Reader Fic: A story that attempts to make the reader the protagonist. Definitions are somewhat confused, as some use the term interchangeably with stories narrated in second person. However, a true reader fic will rely on excessive vagueness or jarring fill-in-the-blank-style tags (like using [Y/N] in place of the protagonist’s name) to allow the reader to mentally “fill in” personal information. Some of these are even in third-person and are only delineated as Reader Fics by their use of such tags. In either case, it is at best highly difficult to write one of these well, and doing so usually entails making so many assumptions about the reader that it might as well have not been a reader fic at all.
Rich and Chunky: A writing style where the story goes on at length about one particular point for a prolonged period, typically exposition or something else we don’t actually care about, often belaboring the same basic ideas over and over again in slightly different ways. Contrast with Textwall, which is a similar trial of endurance but related to how the story is physically formatted on the page as opposed to the topic. Walls of Text are, however, the natural habitat of Rich, Chunky exposition.
SC-Style Infodumps: When a riffer or commenter (perhaps even a fic author, if you’re (un)lucky) provides a heavily researched and detailed description of some relevant concept, usually the canon the fic is based on, in order to make a point, inform the reader, or provide general amusement. Named for the member of the Snark Crew of the same initials, SC, who started doing this from his very first riff as a guest riffer onwards into the present.
Scoop: Some Librarians and patrons will make comments as they read a riff so they remember what they wanted to say and to avoid spoilers. This can lead to someone making a joke or observation that someone else already made. We call this scooping, like when one reporter gets a good story before another can. The one who gets scooped is usually Bats, occasionally SC or Sakai, rarely Taco, and almost never anyone else. The one doing the scooping is also usually one of that group.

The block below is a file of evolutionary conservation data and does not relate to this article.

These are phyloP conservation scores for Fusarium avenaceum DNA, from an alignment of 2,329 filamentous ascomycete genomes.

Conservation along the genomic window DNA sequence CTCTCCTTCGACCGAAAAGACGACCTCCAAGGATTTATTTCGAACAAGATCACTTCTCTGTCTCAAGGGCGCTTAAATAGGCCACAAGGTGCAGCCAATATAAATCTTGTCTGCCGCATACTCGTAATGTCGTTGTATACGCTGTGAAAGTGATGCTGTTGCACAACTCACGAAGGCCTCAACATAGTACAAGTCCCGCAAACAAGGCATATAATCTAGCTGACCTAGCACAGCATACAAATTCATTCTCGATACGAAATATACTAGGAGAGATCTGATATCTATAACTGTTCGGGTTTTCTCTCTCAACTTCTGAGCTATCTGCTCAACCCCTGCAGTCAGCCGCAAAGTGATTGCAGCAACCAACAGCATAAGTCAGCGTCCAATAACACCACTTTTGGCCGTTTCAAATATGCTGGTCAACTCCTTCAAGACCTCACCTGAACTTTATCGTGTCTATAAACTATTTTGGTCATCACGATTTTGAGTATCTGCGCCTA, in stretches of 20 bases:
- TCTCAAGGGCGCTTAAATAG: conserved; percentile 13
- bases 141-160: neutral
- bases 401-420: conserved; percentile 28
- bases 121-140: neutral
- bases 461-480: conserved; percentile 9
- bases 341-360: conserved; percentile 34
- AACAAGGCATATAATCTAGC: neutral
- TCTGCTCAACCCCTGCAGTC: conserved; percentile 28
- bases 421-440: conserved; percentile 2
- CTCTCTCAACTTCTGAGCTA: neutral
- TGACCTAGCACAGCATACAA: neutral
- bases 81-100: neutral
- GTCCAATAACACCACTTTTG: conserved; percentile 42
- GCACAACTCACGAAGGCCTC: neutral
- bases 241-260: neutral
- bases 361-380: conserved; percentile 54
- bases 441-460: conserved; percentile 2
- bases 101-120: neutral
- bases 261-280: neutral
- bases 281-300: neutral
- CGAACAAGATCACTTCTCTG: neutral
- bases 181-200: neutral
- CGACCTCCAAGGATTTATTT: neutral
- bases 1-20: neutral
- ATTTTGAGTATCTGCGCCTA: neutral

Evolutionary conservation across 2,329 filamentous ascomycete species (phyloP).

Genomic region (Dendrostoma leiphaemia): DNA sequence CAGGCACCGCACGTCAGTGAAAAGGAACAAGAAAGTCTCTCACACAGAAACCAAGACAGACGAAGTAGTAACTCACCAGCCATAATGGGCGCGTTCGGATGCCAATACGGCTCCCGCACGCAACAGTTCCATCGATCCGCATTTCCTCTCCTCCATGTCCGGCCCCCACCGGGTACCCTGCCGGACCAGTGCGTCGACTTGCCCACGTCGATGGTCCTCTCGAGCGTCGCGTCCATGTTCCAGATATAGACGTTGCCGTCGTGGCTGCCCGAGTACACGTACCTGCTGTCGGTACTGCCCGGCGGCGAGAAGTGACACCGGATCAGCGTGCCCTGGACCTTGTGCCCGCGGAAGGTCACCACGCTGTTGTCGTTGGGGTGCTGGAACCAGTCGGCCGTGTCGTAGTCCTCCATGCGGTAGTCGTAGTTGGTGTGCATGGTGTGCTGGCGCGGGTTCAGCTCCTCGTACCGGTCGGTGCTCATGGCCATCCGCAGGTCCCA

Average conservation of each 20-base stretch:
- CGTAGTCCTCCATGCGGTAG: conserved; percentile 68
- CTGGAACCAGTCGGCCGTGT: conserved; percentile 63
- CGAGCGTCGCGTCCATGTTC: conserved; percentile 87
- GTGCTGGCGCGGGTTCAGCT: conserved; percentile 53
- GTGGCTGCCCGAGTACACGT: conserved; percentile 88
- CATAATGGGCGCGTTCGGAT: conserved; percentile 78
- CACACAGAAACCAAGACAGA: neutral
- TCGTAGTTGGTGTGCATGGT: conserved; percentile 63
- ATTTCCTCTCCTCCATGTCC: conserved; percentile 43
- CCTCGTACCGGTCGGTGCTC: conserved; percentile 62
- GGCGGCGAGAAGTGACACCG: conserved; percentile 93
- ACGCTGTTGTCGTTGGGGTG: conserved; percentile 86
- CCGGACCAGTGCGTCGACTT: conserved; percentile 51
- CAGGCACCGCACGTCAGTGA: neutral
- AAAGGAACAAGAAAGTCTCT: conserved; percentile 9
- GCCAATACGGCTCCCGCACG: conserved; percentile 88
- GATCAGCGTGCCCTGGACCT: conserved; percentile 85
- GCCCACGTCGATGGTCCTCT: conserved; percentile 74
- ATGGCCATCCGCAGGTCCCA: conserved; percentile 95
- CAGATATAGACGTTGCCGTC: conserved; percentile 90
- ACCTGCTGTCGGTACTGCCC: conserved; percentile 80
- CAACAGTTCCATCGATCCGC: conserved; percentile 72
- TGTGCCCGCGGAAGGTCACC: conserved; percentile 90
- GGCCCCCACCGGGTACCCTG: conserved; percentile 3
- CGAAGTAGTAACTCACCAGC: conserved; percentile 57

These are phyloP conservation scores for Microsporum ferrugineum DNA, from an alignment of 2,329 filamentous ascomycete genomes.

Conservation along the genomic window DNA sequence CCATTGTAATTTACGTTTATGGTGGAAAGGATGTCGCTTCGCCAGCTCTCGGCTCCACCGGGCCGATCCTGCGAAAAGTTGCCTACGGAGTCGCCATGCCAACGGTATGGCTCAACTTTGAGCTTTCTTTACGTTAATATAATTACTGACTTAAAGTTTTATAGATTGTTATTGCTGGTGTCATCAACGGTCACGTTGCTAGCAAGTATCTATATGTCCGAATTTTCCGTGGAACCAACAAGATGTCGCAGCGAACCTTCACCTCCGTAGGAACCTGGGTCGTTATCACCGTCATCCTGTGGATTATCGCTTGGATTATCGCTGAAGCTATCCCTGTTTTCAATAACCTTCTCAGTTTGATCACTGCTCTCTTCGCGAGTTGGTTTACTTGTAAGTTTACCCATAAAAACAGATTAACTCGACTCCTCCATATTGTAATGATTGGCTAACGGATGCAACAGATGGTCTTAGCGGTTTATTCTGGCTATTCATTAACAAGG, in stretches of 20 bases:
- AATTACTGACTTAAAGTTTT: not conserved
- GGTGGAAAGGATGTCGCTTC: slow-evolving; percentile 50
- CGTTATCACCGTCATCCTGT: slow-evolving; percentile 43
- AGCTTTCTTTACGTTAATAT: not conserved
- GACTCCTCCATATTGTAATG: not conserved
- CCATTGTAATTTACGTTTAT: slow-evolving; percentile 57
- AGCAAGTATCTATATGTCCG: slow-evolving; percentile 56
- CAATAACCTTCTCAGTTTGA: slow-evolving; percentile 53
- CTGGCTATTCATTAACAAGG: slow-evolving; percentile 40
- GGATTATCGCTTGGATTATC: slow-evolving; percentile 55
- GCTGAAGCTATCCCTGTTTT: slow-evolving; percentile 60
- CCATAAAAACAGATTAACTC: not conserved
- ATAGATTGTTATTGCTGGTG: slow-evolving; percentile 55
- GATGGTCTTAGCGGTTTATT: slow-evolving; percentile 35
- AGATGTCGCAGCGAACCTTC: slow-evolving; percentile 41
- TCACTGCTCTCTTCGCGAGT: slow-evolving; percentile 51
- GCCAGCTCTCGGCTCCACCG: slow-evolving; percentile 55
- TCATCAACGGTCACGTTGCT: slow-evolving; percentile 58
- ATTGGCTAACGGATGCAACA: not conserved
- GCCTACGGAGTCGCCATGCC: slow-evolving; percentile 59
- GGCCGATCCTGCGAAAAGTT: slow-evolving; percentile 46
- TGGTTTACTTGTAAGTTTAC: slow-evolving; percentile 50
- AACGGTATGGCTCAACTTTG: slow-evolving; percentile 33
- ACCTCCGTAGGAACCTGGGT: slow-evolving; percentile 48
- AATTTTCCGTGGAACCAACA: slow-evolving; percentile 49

Somewhat more rarely, a Librarian might make a sarcastic comment attributing claiming that next the ‘fic will have something hyperbolically, ridiculously stupid happen… only for the ‘fic to actually do so.
Second-Person: A very rare narration style favored by choose-your-own-adventure books and tabletop RPG game masters in which the audience is addressed as if they are the protagonist, using the word “you” to describe the protagonist’s actions. Functionally very similar to first-person, but may leave more personal thoughts out to allow the audience to fill in their own observations. Reader fics love this.
Sentenceograph: A body of text long enough to be a paragraph but only containing a single period at the end or no period and just a line break to the next paragraph. This can be either because the paragraph contains a single run-on sentence or because the author simply didn’t punctuate the other sentences.
Shark Jump: “Jumping the shark” is a term originating in the TV industry for a moment when a show reaches a certain stupidity critical mass and can no longer be taken seriously (or, if it was already bad, can be taken even less seriously, like a boring show that becomes so bad it’s good in an attempt to capture the viewer’s interest). Any given series or other story can usually only have one shark jump, from which there is no coming back, but some manage to jump the shark and then find another opportunity to sink even lower.
Ship: Abbreviation of relationship. An intense devotion to a particular character or character relationship, either in-canon or out-of-canon. Many fanfic authors who ship particular relationships will write fics specifically to indulge in shipping those character pairings, often indicated in the fic summary by a portmanteau of the shipped couple’s names. (SpongeBob + Patrick = Spongerick). Most slashfics and lemons are the work of shippers. Not necessarily a bad thing, since most writers who include romance in their stories presumably ship the romantic partners. That said, shipping is perhaps even more common a source of badfics than Mary Sues, and the two go hand-in-hand, with Sues often existing solely to be shipped with the author’s favorite character.
Show, Don’t Tell: The Library’s unofficial mantra, often used when the author of a fanfic simply gives information to the audience (for example, using a POV Tag to indicate perspective) rather than revealing it to them through the narration.
Sinus Enema: This is when something you’ve read is hilarious to the point that whatever you’re drinking will come shooting out of your nose. This is often also referenced indirectly by mentioning having to clean [drink] from your keyboard or your computer screen.